You're welcome to come to Canada or take a trip to the UK anytime you want to see the "benefits" of not-for-profit healthcare. Let me know when you feel like waiting a month or so for a MRI or longer
Well, part of the problem in the UK is successive governments with anti-national healthcare agendas trying to introduce half-cocked "internal markets" and other privatisation-by-stealth initiatives. Last time I had a MRI it was outsourced to a private contractor operating on the hospital grounds.
That's what the current restructuring is about - its supposedly about letting GPs (who aren't government employees) run the system, but since GPs have no idea how to manage a national healthcare system, the reality is that they'll outsource it to big multinational infrastructure companies. The result is a system that combines the efficiency and business sense of government with the humanitarian and social values of big business.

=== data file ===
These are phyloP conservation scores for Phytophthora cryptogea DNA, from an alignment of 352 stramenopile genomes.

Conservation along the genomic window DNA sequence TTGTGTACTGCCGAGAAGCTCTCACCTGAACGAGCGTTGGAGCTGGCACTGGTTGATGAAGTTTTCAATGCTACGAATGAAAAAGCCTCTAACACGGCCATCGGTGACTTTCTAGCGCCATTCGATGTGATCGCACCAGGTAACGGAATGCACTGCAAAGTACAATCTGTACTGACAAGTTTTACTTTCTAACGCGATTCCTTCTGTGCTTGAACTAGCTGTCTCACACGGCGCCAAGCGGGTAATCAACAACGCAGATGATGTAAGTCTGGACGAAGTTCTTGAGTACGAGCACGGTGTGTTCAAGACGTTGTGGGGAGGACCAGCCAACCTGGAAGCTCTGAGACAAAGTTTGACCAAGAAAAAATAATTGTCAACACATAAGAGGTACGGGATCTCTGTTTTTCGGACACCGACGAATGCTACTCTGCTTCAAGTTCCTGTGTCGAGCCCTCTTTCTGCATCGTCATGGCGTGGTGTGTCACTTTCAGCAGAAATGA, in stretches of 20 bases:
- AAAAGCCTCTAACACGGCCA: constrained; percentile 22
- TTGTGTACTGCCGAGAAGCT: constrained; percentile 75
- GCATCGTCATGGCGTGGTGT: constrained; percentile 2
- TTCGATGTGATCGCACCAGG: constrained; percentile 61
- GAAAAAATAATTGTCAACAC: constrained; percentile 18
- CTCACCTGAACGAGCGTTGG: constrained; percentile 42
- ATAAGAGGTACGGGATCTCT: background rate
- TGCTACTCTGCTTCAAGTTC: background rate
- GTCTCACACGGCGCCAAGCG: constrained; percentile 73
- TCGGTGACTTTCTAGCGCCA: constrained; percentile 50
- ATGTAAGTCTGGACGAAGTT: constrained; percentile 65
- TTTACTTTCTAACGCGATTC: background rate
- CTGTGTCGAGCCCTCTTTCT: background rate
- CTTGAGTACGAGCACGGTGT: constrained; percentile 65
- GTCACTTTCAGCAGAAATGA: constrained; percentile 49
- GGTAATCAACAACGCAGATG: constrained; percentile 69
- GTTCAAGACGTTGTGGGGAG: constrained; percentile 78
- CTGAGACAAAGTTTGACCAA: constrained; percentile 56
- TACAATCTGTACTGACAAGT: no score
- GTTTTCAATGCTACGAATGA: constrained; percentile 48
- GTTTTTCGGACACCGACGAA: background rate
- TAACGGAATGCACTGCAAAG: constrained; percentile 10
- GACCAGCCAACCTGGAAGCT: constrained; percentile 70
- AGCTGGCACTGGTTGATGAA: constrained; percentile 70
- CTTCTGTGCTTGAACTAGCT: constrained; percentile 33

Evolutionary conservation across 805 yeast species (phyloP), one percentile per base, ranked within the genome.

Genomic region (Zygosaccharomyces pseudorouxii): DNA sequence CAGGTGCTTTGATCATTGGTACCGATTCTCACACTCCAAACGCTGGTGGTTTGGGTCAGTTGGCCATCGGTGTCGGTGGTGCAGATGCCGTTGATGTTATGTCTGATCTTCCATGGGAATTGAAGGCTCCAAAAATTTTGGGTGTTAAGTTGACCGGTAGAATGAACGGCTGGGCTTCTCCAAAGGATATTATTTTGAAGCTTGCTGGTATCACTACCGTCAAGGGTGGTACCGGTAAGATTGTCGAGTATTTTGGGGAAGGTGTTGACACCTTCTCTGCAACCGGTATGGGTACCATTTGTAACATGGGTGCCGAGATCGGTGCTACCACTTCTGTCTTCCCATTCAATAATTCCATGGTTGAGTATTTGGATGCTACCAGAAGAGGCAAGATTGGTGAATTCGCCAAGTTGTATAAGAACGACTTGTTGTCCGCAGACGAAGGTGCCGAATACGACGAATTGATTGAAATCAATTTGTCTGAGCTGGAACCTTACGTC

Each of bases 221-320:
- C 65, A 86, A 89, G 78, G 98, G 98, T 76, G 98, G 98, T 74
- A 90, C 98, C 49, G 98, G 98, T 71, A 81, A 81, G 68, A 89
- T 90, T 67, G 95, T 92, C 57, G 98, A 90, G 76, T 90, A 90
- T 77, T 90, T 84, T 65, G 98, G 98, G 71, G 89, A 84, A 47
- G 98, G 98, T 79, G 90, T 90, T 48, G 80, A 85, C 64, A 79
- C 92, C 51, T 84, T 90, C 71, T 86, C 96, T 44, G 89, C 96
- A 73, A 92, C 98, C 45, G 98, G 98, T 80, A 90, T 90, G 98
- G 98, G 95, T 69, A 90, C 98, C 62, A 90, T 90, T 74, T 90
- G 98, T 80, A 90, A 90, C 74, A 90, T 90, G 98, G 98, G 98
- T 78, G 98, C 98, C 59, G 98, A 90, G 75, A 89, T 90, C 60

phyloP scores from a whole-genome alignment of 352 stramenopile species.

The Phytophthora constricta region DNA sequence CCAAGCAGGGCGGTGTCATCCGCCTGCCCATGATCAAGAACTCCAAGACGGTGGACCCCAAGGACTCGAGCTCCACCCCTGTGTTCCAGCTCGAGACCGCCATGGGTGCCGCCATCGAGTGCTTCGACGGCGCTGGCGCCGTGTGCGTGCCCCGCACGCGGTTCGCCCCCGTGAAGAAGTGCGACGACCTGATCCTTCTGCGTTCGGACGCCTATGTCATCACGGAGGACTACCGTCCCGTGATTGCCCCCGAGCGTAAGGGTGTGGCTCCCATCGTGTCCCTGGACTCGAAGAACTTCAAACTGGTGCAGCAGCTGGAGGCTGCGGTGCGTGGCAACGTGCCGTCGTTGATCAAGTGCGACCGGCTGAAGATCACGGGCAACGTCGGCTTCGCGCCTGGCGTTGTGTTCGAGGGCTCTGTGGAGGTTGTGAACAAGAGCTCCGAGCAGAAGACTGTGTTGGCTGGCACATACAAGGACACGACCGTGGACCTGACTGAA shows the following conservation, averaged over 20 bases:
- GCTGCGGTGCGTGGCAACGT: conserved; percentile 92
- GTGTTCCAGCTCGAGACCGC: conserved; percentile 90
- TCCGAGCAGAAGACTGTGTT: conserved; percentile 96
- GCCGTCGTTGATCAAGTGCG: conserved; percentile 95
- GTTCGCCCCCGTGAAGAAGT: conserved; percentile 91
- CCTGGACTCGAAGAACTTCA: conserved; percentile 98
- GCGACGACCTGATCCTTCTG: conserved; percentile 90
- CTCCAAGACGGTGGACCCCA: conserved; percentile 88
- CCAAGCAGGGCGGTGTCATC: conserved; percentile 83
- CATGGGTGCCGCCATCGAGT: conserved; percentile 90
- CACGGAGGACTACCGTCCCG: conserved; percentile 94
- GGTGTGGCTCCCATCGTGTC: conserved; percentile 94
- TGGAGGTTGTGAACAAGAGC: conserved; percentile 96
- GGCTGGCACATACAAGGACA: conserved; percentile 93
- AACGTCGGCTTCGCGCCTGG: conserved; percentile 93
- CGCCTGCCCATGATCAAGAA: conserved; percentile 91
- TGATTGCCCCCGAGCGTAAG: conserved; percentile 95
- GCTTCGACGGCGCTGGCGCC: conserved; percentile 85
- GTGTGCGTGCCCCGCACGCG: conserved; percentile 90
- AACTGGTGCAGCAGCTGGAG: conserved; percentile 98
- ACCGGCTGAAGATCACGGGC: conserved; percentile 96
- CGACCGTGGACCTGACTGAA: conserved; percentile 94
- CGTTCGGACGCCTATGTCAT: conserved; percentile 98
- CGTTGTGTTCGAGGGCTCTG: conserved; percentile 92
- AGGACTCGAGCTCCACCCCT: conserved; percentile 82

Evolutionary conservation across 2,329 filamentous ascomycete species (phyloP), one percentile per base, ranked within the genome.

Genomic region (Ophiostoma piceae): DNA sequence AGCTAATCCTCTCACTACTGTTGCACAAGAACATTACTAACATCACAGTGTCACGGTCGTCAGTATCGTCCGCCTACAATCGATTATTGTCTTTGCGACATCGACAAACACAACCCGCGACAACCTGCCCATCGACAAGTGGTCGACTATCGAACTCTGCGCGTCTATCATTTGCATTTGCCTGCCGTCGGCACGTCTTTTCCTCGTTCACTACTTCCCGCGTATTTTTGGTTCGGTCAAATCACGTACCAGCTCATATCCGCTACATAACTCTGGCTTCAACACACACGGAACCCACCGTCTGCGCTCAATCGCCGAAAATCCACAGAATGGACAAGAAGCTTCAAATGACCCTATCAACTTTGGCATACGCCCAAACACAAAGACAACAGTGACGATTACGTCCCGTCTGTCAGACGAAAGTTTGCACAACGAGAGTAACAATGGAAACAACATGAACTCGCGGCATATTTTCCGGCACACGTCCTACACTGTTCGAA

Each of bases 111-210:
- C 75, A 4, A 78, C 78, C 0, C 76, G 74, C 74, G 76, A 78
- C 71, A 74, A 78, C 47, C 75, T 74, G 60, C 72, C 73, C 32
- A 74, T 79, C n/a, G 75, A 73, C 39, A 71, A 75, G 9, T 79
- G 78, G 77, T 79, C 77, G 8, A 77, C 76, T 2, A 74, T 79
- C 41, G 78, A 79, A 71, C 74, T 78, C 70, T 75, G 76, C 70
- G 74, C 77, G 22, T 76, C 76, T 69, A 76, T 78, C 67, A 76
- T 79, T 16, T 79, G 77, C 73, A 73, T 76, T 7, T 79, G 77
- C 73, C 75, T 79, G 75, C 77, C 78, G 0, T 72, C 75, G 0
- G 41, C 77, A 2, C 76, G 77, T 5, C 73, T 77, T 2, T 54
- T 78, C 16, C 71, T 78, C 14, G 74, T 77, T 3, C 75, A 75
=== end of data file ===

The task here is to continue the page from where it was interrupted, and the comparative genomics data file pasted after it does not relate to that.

So, really, its a no-score draw: If you can't criticise private healthcare based on the US where its been corrupted by back-door nationalisation, then you can't criticise public healthcare based on the UK where its been corrupted by back-door privatisation.
Personally, on balance, I prefer to get my healthcare from a doctor rather than a salesman, without worrying about whether I can afford it, even if I have to wait a bit for non-urgent treatment.
...and yes, any healthcare system has to make sensible decisions about when to stop throwing money at dying patients. Its not a nice thing to have to do, but no healthcare system has infinite resources - either the money comes from taxpayers or peoples' insurance premiums. Part of the reason why you don't see "pure" free market healthcare systems is people get all upset if people are turfed out on the street to die when there is no longer a business case for treating them.